Sunday, April 10, 2011
Roll, roll, roll your lawn?
Judging from the number of people who ask me if I roll lawns, there seems to be a certain amount of misconception. Maybe it's hormonal? It seems every year men from all corners feel the need to get out there and work on the lawn and in many cases this includes the overwhelming desire to roll the grass.
You should only roll your lawn in the event it has been newly sodded or seeded. Rolling your lawn, much like aerating too early, can actually cause more damage than good. It compacts the soil sealing off the turfs ability to get precious oxygen, moisture and the nutrients it needs to remain thick, healthy and resistant to weeds as well as other turf diseases.
Compacting the soil squashes all the soil particles together.
This means that air spaces necessary for good root growth are eliminated. It also means that water can't penetrate the soil because there are no holes for it to move into. The bulk of the water runs off the lawn and never penetrates deep into the soil to the root zone level. This run off water takes the dissolving plant food with it so the spring feeding is washed down the sewer. In one fell swoop, rolling a lawn eliminates the necessary aeration, prevents water from entering and assists in the removal of spring applied fertilizer.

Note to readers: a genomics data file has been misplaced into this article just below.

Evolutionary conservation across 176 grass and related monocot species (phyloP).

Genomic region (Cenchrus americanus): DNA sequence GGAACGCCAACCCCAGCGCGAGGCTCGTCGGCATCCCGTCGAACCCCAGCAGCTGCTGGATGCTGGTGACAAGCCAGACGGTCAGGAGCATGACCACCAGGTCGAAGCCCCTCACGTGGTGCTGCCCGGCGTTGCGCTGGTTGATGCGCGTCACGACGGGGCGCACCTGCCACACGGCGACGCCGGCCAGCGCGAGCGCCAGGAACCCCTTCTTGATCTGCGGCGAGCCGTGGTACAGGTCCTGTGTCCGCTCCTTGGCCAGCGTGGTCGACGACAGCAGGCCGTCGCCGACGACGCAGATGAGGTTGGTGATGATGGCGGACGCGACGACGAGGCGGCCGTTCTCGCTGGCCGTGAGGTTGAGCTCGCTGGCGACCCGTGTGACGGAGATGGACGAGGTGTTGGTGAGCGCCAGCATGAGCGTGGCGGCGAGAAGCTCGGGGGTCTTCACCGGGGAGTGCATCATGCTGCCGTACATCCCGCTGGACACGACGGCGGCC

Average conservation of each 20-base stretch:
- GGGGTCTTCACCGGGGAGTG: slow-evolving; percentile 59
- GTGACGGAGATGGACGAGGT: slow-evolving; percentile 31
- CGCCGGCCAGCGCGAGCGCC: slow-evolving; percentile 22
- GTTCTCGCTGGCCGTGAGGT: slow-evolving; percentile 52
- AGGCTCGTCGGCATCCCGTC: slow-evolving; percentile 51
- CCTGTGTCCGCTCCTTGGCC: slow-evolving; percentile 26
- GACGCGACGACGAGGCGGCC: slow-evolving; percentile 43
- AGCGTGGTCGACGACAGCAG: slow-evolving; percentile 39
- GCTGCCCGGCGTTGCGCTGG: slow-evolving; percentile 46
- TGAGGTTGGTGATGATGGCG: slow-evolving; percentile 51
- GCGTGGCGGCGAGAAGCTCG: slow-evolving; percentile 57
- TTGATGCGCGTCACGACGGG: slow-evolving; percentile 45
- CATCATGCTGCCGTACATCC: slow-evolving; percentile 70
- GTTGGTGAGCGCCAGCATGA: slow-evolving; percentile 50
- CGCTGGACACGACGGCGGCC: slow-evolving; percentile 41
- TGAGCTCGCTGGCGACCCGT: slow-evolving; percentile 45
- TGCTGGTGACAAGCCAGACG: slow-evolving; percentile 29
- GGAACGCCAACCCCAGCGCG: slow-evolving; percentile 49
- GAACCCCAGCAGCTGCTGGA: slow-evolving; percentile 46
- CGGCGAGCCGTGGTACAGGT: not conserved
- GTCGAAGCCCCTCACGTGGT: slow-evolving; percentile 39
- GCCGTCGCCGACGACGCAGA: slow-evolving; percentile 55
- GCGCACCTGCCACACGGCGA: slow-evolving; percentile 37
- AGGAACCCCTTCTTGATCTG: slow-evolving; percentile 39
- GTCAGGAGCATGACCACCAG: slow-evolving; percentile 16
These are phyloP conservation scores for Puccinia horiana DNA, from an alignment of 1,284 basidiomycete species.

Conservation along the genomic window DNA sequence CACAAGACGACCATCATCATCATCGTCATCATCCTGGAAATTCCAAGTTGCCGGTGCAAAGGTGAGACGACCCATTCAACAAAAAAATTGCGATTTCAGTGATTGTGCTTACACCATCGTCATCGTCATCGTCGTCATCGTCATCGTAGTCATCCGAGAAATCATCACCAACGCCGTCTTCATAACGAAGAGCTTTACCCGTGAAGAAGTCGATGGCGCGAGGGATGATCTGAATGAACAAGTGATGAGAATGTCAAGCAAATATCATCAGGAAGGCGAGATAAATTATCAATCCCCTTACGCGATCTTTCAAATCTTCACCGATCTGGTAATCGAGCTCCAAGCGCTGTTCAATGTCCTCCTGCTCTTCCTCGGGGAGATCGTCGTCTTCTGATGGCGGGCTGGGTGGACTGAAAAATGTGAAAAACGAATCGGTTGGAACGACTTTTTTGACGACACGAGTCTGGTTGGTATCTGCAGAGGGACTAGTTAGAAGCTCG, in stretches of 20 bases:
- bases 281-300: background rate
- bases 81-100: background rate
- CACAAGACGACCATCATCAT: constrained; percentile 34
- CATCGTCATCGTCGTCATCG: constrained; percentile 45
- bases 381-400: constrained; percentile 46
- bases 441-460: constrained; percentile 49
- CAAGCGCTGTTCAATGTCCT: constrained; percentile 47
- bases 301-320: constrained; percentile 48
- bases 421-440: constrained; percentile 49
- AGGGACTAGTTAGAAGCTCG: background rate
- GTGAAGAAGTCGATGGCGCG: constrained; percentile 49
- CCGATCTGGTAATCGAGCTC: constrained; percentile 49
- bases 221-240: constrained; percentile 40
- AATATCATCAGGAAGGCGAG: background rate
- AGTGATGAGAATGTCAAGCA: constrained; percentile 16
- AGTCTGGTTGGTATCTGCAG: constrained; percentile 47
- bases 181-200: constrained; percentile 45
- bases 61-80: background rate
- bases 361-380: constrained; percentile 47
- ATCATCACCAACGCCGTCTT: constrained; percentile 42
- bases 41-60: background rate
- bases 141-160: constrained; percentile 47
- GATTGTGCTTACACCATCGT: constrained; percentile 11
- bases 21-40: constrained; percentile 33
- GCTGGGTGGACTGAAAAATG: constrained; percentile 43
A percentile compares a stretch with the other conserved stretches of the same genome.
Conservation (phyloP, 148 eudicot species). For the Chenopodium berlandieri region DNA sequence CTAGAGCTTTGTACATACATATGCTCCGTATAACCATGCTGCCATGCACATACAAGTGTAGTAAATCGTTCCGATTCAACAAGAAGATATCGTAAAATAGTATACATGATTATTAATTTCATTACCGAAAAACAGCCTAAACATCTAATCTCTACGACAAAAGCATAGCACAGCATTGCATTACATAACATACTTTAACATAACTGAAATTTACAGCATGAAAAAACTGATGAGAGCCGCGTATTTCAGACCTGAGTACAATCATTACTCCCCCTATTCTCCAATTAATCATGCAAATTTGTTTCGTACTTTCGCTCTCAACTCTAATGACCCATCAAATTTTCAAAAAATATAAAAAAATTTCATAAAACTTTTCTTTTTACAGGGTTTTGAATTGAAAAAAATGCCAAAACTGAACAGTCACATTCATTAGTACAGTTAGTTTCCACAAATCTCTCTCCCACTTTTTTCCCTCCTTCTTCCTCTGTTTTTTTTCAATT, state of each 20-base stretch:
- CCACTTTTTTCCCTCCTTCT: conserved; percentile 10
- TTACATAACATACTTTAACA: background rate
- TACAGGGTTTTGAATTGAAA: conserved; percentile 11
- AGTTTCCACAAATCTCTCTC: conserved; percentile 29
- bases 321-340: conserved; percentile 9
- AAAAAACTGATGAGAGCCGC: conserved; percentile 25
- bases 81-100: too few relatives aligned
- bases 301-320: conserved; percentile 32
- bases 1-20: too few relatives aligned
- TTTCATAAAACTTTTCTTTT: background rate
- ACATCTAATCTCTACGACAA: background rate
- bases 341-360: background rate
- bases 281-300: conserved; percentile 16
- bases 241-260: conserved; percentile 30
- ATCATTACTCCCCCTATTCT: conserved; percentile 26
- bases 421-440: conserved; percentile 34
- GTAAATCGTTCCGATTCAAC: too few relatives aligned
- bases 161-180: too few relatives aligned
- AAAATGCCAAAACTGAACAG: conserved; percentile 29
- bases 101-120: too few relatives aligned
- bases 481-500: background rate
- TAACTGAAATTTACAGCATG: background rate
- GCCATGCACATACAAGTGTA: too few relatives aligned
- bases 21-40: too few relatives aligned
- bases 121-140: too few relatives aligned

I can't think of an faster way to help put stress on a lawn than to roll the lawn first thing in the spring.
Sure I could roll lawns then turn around and tell the customer they now need an aeration while doubling my money in one fell swoop, but if you have read any of my previous posts you'll understand by now, that's not what I'm about.
Yet, those of you who golf will say, "the greens crews roll the green. What about that huh? I wish I had a putting green for a lawn."
Rolling a green is not the same as lawn rolling your home lawn. Your lawn sits on a mixture of soil types and these are easily compacted; a green sits on special sand chosen for its ability not to compact. Turf being grown for putting greens is one of the most intensively managed grass surfaces in the world. It is fed, watered and treated for disease on a regular basis exempt from pesticide bylaws. You and I, we don't have the luxury.
Even with the special sand bases, if the putting greens are rolled several times a week, they will usually have to be regularly "cored" to allow for expansion of the soil, and the introduction of water and air. The turf manager at a golf course is treading a thin line between optimum grass health and optimum playing surface. That is his specialty
What is critical to understand is that the soils on the green and your lawn can't be compared and so the lawn rolling practices will be different.
In any case, the next time you feel the urge to roll your lawn, roll, roll, roll the lawn roller into the neighbourhood garage sale instead because unless you want to produce concrete, you don't need it anymore.